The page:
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Fused spur off consumer unit to outside light

Dear All
The consumer unit in my daughter house is inside the front entrance porch. The consumer unit has RCDs. I visited my local sit store and took advise on what cable to buy for wiring a decorative PIR lamp outside of the door. I connected the cable to the correct connections within the consumer unit, by this I mean the down stair lighting circuit, ensuring mains was turned off before doing so, I them fed the wire behind the plaster board to a fused / switched spur which was only 3ft away, then used the same wire to go through the wall from the spur to lamp. The spur is fitted with a 5amp fuse. I gave used a circuit tester and all seems i.e. power switching on off etc when using switch.
A/ Is this a safe method of wiring the light
B/ do I need to get this checked to comply with the law.

4 Answers from MyBuilder Electricians

Best Answer

Yes perfectly fine as long as You obviously tested the circuit with a calibrated test instrument and filled in all the relevant paperwork and certified the work through the scheme your are registered with or through you local building control. If none of the above has been done your liable for a £5000.00 fine and your daughters home insurance invalid. Google part p.


Answered 29th Oct 2013

Bad news I'm afraid, you have already broken the law! As it is a requirement that you apply for and pay for part P building regulation consent to carry out DIY electrical work before you start doing any work.

Best bet is to come clean and approach the local building control officer and pay the relevant late notification fees (probably around £200 - £300) so that the work can be inspected and signed off so its all legal and compliant.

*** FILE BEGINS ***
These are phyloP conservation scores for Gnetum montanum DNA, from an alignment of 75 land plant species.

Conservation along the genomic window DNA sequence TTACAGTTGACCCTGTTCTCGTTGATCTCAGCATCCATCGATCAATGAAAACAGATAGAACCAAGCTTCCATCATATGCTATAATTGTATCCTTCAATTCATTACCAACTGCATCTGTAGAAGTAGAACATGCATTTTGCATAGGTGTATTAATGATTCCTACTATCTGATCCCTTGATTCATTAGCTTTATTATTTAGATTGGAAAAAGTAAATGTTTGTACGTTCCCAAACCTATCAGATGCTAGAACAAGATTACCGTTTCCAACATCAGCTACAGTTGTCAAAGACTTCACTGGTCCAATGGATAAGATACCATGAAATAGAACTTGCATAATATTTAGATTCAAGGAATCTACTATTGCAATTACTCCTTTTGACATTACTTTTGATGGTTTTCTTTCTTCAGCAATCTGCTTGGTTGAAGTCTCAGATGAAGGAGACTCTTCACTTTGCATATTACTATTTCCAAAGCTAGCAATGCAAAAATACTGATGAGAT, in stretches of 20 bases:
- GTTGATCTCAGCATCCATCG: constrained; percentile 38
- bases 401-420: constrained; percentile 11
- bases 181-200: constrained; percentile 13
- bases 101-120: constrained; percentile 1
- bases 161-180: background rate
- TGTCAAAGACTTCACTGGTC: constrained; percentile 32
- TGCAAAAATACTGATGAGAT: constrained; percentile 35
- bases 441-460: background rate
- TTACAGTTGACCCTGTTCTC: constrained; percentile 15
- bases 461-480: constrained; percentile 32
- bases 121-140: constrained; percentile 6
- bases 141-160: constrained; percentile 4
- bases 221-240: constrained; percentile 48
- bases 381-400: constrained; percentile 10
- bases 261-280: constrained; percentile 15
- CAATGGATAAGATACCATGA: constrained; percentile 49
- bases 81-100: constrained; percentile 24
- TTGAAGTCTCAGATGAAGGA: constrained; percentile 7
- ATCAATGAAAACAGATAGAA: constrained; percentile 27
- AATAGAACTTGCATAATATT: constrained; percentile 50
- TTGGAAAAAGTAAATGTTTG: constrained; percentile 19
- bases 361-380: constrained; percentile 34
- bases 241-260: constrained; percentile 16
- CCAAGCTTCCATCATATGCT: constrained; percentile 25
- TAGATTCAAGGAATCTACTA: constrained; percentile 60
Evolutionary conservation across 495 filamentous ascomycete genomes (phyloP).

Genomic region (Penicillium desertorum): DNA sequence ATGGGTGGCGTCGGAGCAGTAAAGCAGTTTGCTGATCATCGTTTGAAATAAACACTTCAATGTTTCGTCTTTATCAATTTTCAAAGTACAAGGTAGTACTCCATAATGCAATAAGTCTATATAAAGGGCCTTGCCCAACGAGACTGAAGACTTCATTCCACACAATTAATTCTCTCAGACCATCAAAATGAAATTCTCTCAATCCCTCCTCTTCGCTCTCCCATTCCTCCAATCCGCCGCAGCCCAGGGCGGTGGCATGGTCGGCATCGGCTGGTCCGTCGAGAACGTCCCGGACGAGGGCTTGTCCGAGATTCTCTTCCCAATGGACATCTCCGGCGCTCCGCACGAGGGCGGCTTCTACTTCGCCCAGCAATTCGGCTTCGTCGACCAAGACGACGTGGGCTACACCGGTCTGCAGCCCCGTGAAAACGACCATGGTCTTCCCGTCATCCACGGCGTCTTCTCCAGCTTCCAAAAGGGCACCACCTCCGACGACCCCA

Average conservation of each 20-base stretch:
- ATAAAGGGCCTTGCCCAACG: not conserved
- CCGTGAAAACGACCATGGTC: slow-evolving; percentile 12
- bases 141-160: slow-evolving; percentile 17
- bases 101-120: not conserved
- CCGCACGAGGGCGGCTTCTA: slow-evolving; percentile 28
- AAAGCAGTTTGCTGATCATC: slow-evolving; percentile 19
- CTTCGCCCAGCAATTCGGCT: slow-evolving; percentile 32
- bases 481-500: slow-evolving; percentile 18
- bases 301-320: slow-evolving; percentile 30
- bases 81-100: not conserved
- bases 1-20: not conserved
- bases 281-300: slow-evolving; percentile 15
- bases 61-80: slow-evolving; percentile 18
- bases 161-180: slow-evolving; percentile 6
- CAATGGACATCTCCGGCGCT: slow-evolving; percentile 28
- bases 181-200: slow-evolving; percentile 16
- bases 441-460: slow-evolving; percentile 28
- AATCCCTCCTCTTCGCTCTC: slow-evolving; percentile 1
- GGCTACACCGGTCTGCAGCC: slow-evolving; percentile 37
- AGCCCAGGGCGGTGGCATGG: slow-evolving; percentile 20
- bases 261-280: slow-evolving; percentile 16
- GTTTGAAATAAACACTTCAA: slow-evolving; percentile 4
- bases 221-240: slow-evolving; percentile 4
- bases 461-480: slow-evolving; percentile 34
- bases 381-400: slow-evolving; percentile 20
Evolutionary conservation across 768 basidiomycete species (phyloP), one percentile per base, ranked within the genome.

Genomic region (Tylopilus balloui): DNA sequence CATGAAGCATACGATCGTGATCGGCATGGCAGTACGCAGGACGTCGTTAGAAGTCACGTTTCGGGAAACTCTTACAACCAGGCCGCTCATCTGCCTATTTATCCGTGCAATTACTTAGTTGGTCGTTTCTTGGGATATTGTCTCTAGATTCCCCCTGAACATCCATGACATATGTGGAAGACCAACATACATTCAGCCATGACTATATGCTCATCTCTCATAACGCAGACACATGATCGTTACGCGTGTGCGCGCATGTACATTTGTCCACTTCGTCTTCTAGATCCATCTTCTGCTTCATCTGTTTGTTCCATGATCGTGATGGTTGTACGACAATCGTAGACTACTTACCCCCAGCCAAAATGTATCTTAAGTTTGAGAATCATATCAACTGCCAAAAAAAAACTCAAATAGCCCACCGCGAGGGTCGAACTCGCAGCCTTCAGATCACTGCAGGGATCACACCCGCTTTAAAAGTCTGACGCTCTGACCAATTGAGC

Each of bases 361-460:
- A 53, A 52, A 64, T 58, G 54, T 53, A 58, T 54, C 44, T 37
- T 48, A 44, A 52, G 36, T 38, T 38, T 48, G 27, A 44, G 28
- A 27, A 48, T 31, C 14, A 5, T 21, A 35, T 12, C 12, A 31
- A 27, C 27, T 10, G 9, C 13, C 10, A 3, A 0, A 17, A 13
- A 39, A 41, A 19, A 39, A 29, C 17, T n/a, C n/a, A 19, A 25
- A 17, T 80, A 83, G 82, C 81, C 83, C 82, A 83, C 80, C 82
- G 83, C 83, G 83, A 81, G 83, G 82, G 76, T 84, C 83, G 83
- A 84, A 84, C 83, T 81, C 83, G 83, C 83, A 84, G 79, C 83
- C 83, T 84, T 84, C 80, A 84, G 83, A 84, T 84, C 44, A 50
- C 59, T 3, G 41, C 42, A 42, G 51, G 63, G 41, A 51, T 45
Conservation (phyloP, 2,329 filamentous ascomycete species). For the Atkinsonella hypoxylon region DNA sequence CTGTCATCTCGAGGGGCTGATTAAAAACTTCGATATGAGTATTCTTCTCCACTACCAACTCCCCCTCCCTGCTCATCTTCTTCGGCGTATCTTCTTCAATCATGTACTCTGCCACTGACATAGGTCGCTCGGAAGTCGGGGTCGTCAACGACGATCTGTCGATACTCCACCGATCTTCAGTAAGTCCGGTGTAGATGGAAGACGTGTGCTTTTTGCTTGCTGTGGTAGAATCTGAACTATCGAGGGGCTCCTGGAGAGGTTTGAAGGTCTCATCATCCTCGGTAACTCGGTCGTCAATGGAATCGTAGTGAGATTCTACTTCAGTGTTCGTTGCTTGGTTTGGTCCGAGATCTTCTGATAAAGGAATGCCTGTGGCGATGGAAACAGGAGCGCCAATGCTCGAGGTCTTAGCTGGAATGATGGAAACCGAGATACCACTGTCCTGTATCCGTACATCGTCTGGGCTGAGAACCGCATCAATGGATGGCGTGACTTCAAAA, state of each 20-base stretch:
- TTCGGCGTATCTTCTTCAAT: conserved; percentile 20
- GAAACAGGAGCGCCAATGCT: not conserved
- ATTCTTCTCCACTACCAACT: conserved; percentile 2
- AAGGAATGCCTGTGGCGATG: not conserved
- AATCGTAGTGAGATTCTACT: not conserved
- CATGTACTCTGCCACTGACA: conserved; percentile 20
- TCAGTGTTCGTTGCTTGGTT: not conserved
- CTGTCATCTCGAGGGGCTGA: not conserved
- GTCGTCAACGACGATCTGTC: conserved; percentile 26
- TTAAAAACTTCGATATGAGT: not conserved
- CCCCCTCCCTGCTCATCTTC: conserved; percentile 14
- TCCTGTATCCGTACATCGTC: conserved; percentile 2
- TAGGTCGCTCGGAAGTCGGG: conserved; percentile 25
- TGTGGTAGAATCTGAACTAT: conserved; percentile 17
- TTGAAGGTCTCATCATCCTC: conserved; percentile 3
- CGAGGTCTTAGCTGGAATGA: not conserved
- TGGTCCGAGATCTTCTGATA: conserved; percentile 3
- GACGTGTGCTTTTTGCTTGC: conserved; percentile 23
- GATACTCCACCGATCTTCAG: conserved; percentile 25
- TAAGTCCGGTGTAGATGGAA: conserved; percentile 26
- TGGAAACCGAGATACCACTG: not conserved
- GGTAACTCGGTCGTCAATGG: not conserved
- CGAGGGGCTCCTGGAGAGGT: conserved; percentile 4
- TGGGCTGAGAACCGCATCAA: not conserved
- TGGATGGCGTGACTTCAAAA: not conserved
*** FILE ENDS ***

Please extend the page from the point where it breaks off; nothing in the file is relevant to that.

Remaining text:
You need to be careful as currently the fine is £5000 for breaching part P of the building regulations and it may not be until several years time (normally when the property is sold) that part P raises its ugly head and this illegal work becomes apparent.

see weblinks below;


Answered 29th Oct 2013

Five essential tests required to issue a minor works certificate.
1/earth continuity.
2/insulation resistance.
3/earth fault loop impedance.
5/RCD operation: rated residual operating current/operating time
in ms.
Then job requires registering so as to obtain a compliance certificate.
The above is why it is by far the easiest way to be compliant with the regulations is to employ the services of a registered electrician. It is very often also the cheapest way to comply.


Answered 3rd Nov 2013

You should have informed building control or issue a Minor work Certificate as you are altering and adding in that circuit.The circuit needs testing that comply with disconnecting times and you have performed the job safely and the readings should be recorded in Certificate.


Answered 28th Aug 2020

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